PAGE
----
Recruitment and retention is all about the movement of teachers. Many researchers have found, however, it is very difficult to obtain accurate and detailed data about teacher movement. Much of the available data is based on teachers' survey responses, which are often unreliable and incomplete. Large national data-collection efforts, such as the Schools and Staffing Survey, are expensive and impractical to do on an annual basis. Moreover, as large as these databases are, they still are not large enough to permit generalizations about teachers in different subfields in different regions.

    Thus, Guarino et al. suggest individual states hold the greatest promise for providing the data necessary for the kinds of studies that are indicated. In particular, Guarino et al. call upon states to collect data from schools and districts annually and to ensure such data include detailed information about teacher education, experience, compensation, as well as information about teacher vacancies, turnover and recruitment efforts. Especially important, and often omitted, are (1) information about the movement of teachers in and out of districts, and in and out of the education system; and (2) information about the quality and performance of individual teachers.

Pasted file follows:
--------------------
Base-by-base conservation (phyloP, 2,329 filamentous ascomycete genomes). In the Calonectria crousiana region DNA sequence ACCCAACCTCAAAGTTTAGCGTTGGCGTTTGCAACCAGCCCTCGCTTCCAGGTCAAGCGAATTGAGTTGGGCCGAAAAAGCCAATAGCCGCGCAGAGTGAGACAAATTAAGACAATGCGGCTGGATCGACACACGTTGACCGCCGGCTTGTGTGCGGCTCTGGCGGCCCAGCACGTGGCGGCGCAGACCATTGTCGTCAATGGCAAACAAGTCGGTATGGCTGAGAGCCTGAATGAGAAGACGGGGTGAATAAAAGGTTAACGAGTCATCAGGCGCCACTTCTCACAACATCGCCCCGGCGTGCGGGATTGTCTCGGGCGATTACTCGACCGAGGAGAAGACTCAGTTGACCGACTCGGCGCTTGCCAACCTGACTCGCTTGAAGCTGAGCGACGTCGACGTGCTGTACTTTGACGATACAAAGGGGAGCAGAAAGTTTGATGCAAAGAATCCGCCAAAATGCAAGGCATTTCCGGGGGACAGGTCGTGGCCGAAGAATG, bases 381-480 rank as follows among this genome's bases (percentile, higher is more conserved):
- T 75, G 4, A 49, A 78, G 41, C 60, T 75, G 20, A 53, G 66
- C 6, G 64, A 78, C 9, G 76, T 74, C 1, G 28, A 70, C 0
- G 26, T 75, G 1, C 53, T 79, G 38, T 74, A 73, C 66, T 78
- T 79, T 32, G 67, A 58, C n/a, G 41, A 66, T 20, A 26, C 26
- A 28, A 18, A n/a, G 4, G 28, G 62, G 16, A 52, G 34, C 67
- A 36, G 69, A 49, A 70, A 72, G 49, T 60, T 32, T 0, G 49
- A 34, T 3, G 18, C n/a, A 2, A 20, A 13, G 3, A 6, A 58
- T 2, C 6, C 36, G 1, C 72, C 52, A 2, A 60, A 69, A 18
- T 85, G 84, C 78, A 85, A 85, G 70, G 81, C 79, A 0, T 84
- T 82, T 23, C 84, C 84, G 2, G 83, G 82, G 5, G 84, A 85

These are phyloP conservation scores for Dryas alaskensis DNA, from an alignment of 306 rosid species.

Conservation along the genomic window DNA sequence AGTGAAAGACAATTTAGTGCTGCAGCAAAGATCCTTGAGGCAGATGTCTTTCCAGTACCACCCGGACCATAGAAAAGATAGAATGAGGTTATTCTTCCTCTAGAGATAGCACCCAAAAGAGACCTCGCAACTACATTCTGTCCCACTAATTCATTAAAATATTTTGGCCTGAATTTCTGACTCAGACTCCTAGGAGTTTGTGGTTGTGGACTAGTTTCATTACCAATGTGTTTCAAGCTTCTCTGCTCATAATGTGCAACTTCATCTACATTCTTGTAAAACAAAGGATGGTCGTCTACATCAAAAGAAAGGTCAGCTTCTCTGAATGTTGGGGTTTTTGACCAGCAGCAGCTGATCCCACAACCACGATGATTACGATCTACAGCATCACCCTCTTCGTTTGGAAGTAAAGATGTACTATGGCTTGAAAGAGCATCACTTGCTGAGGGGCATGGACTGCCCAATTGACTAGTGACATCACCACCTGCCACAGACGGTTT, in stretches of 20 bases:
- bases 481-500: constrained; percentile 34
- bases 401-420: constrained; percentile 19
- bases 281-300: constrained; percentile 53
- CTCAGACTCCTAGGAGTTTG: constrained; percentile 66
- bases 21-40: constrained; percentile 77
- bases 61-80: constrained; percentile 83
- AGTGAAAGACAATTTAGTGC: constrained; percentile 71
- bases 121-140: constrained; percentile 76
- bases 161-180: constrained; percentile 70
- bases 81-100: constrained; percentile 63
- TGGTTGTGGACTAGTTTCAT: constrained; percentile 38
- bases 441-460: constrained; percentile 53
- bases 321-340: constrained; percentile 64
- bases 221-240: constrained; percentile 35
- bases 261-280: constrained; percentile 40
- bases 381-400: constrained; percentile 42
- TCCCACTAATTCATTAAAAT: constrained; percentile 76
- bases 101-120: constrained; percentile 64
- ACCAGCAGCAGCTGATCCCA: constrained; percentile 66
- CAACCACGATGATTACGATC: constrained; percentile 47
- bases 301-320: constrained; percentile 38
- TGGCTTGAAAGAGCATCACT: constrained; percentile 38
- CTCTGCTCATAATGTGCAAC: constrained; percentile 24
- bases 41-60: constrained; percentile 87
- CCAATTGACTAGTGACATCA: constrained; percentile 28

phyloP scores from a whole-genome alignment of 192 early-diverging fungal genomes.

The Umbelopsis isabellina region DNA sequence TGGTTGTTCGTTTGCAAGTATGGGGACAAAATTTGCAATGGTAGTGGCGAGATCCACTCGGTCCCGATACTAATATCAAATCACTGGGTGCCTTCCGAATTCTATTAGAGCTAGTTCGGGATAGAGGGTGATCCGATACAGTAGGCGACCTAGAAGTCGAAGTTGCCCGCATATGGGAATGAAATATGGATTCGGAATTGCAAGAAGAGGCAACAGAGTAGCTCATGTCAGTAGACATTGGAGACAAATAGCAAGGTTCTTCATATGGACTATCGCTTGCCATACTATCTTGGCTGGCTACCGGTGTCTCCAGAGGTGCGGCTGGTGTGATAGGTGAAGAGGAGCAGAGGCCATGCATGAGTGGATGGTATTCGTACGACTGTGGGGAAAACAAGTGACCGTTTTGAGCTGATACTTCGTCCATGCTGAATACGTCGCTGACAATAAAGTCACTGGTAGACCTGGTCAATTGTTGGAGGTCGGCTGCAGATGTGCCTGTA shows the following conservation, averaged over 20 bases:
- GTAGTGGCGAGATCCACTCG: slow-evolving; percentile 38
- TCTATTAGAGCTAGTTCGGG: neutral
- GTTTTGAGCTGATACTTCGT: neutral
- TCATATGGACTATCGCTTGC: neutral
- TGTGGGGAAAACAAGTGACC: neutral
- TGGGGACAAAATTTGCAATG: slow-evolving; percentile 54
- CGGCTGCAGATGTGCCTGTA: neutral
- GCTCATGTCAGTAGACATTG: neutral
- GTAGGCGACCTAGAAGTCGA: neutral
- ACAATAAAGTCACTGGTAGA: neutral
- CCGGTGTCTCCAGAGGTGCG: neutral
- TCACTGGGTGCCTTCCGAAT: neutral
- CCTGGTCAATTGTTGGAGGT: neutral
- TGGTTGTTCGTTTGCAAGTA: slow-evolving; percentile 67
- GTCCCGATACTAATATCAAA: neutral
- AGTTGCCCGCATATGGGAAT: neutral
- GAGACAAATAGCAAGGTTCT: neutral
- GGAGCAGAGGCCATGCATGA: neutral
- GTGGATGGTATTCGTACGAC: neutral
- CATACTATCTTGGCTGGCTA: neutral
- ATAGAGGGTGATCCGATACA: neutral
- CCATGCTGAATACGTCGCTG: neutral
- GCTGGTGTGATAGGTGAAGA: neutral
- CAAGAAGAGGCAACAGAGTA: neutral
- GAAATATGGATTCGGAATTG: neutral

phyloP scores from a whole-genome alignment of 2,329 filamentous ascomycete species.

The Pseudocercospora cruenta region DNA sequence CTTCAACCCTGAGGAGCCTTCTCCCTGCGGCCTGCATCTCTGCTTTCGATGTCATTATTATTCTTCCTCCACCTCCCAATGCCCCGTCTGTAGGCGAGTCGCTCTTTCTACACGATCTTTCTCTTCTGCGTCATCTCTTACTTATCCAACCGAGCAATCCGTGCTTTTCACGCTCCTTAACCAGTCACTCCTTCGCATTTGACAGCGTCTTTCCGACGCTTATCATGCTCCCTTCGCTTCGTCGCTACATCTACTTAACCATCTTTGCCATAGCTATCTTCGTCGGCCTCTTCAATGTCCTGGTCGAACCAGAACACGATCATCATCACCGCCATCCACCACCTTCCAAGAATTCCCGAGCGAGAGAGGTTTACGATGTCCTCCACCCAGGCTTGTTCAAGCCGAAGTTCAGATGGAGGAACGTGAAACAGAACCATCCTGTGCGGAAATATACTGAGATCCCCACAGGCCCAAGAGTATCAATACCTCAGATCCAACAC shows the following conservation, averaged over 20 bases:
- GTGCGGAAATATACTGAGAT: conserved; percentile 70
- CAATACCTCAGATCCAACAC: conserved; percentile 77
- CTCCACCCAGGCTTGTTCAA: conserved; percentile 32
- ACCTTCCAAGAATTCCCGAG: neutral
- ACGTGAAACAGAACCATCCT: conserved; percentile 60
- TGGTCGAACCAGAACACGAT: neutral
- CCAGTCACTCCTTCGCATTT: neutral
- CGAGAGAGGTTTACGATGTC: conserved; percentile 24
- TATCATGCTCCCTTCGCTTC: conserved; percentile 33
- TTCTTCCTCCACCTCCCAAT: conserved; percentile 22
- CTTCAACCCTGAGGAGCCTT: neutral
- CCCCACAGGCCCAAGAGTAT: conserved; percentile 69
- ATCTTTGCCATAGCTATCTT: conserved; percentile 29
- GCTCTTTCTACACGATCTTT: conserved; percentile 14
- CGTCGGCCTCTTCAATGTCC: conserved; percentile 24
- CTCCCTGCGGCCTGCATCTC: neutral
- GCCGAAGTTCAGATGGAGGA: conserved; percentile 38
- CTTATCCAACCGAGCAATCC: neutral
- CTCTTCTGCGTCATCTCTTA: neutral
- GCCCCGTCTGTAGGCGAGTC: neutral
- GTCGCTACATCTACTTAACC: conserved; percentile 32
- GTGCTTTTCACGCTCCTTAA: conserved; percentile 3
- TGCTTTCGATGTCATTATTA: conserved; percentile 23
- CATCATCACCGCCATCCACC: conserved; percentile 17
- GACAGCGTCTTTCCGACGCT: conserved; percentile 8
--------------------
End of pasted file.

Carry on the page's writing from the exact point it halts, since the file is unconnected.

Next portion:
Unfortunately, data that tracks actual changes in teacher assignments from school to school, district to district or state to state is extremely difficult to find. Once teachers leave employment in a particular district or state, it is often impossible to determine whether they have left the profession or taken a new teaching position elsewhere. It is vital to track teachers' entire career paths to gain a full picture of teacher employment patterns and responses of teachers to various kinds of outreach, incentives and working conditions.